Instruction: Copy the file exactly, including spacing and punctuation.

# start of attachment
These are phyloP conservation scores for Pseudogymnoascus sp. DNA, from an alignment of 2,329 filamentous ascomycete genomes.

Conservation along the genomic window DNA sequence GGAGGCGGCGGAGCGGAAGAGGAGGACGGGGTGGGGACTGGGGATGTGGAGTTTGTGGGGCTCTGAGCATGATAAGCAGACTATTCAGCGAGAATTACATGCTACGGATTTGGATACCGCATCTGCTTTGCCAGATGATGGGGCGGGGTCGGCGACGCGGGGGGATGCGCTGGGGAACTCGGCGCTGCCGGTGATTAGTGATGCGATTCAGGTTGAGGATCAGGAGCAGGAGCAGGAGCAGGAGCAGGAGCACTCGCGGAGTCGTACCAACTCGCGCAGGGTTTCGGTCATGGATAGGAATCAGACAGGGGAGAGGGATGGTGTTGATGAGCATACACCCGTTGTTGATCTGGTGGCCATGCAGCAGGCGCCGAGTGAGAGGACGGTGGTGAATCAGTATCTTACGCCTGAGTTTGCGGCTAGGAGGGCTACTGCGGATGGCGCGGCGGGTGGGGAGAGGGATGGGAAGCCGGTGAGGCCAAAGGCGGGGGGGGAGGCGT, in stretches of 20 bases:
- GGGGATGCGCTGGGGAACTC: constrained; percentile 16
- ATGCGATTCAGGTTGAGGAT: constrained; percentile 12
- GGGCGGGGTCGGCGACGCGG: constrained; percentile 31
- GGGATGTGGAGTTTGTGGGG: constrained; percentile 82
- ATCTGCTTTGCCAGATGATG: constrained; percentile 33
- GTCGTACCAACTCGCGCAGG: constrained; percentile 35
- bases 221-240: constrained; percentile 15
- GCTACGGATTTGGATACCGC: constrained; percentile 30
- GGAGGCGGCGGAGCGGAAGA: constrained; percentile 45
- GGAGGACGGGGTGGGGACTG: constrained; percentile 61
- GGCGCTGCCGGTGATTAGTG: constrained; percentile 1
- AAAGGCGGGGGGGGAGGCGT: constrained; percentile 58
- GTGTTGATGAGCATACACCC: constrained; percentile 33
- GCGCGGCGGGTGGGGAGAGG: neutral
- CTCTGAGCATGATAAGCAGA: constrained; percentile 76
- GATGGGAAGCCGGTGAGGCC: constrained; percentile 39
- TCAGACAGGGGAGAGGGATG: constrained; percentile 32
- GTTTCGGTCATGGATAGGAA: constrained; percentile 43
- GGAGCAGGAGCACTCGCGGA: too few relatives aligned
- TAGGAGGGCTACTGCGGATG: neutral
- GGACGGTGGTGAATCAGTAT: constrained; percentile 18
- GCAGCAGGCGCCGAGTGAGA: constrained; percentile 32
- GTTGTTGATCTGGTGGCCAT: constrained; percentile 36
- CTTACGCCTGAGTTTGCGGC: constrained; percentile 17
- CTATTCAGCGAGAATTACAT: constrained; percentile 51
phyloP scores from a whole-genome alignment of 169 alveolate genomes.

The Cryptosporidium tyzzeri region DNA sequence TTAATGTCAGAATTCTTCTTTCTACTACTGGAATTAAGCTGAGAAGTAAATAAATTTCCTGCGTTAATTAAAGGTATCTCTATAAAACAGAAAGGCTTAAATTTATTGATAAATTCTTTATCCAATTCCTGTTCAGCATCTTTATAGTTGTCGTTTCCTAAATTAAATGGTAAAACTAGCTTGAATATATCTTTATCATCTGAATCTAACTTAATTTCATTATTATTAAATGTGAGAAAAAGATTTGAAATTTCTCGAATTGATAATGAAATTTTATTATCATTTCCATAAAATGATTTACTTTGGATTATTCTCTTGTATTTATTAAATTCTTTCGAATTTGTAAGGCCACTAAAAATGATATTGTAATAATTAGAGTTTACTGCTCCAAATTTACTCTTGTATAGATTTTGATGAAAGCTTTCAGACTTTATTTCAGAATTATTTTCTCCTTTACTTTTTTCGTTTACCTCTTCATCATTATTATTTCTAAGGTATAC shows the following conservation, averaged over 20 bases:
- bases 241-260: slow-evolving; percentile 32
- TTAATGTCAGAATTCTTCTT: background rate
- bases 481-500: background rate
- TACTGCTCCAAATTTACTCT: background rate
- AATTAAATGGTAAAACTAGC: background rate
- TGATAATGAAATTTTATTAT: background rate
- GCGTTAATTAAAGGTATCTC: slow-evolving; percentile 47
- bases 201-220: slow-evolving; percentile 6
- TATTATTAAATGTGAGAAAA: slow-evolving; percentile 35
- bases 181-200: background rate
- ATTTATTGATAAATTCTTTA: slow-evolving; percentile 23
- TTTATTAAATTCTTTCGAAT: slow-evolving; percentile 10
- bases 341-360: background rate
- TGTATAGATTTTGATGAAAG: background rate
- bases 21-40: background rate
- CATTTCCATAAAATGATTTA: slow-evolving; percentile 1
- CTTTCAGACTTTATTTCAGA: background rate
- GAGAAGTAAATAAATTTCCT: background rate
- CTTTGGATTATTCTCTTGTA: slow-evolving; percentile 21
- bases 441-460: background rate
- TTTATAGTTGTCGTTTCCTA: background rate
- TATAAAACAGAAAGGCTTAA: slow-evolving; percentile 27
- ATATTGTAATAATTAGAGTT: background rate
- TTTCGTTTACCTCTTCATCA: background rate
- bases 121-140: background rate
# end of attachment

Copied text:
These are phyloP conservation scores for Pseudogymnoascus sp. DNA, from an alignment of 2,329 filamentous ascomycete genomes.

Conservation along the genomic window DNA sequence GGAGGCGGCGGAGCGGAAGAGGAGGACGGGGTGGGGACTGGGGATGTGGAGTTTGTGGGGCTCTGAGCATGATAAGCAGACTATTCAGCGAGAATTACATGCTACGGATTTGGATACCGCATCTGCTTTGCCAGATGATGGGGCGGGGTCGGCGACGCGGGGGGATGCGCTGGGGAACTCGGCGCTGCCGGTGATTAGTGATGCGATTCAGGTTGAGGATCAGGAGCAGGAGCAGGAGCAGGAGCAGGAGCACTCGCGGAGTCGTACCAACTCGCGCAGGGTTTCGGTCATGGATAGGAATCAGACAGGGGAGAGGGATGGTGTTGATGAGCATACACCCGTTGTTGATCTGGTGGCCATGCAGCAGGCGCCGAGTGAGAGGACGGTGGTGAATCAGTATCTTACGCCTGAGTTTGCGGCTAGGAGGGCTACTGCGGATGGCGCGGCGGGTGGGGAGAGGGATGGGAAGCCGGTGAGGCCAAAGGCGGGGGGGGAGGCGT, in stretches of 20 bases:
- GGGGATGCGCTGGGGAACTC: constrained; percentile 16
- ATGCGATTCAGGTTGAGGAT: constrained; percentile 12
- GGGCGGGGTCGGCGACGCGG: constrained; percentile 31
- GGGATGTGGAGTTTGTGGGG: constrained; percentile 82
- ATCTGCTTTGCCAGATGATG: constrained; percentile 33
- GTCGTACCAACTCGCGCAGG: constrained; percentile 35
- bases 221-240: constrained; percentile 15
- GCTACGGATTTGGATACCGC: constrained; percentile 30
- GGAGGCGGCGGAGCGGAAGA: constrained; percentile 45
- GGAGGACGGGGTGGGGACTG: constrained; percentile 61
- GGCGCTGCCGGTGATTAGTG: constrained; percentile 1
- AAAGGCGGGGGGGGAGGCGT: constrained; percentile 58
- GTGTTGATGAGCATACACCC: constrained; percentile 33
- GCGCGGCGGGTGGGGAGAGG: neutral
- CTCTGAGCATGATAAGCAGA: constrained; percentile 76
- GATGGGAAGCCGGTGAGGCC: constrained; percentile 39
- TCAGACAGGGGAGAGGGATG: constrained; percentile 32
- GTTTCGGTCATGGATAGGAA: constrained; percentile 43
- GGAGCAGGAGCACTCGCGGA: too few relatives aligned
- TAGGAGGGCTACTGCGGATG: neutral
- GGACGGTGGTGAATCAGTAT: constrained; percentile 18
- GCAGCAGGCGCCGAGTGAGA: constrained; percentile 32
- GTTGTTGATCTGGTGGCCAT: constrained; percentile 36
- CTTACGCCTGAGTTTGCGGC: constrained; percentile 17
- CTATTCAGCGAGAATTACAT: constrained; percentile 51
phyloP scores from a whole-genome alignment of 169 alveolate genomes.

The Cryptosporidium tyzzeri region DNA sequence TTAATGTCAGAATTCTTCTTTCTACTACTGGAATTAAGCTGAGAAGTAAATAAATTTCCTGCGTTAATTAAAGGTATCTCTATAAAACAGAAAGGCTTAAATTTATTGATAAATTCTTTATCCAATTCCTGTTCAGCATCTTTATAGTTGTCGTTTCCTAAATTAAATGGTAAAACTAGCTTGAATATATCTTTATCATCTGAATCTAACTTAATTTCATTATTATTAAATGTGAGAAAAAGATTTGAAATTTCTCGAATTGATAATGAAATTTTATTATCATTTCCATAAAATGATTTACTTTGGATTATTCTCTTGTATTTATTAAATTCTTTCGAATTTGTAAGGCCACTAAAAATGATATTGTAATAATTAGAGTTTACTGCTCCAAATTTACTCTTGTATAGATTTTGATGAAAGCTTTCAGACTTTATTTCAGAATTATTTTCTCCTTTACTTTTTTCGTTTACCTCTTCATCATTATTATTTCTAAGGTATAC shows the following conservation, averaged over 20 bases:
- bases 241-260: slow-evolving; percentile 32
- TTAATGTCAGAATTCTTCTT: background rate
- bases 481-500: background rate
- TACTGCTCCAAATTTACTCT: background rate
- AATTAAATGGTAAAACTAGC: background rate
- TGATAATGAAATTTTATTAT: background rate
- GCGTTAATTAAAGGTATCTC: slow-evolving; percentile 47
- bases 201-220: slow-evolving; percentile 6
- TATTATTAAATGTGAGAAAA: slow-evolving; percentile 35
- bases 181-200: background rate
- ATTTATTGATAAATTCTTTA: slow-evolving; percentile 23
- TTTATTAAATTCTTTCGAAT: slow-evolving; percentile 10
- bases 341-360: background rate
- TGTATAGATTTTGATGAAAG: background rate
- bases 21-40: background rate
- CATTTCCATAAAATGATTTA: slow-evolving; percentile 1
- CTTTCAGACTTTATTTCAGA: background rate
- GAGAAGTAAATAAATTTCCT: background rate
- CTTTGGATTATTCTCTTGTA: slow-evolving; percentile 21
- bases 441-460: background rate
- TTTATAGTTGTCGTTTCCTA: background rate
- TATAAAACAGAAAGGCTTAA: slow-evolving; percentile 27
- ATATTGTAATAATTAGAGTT: background rate
- TTTCGTTTACCTCTTCATCA: background rate
- bases 121-140: background rate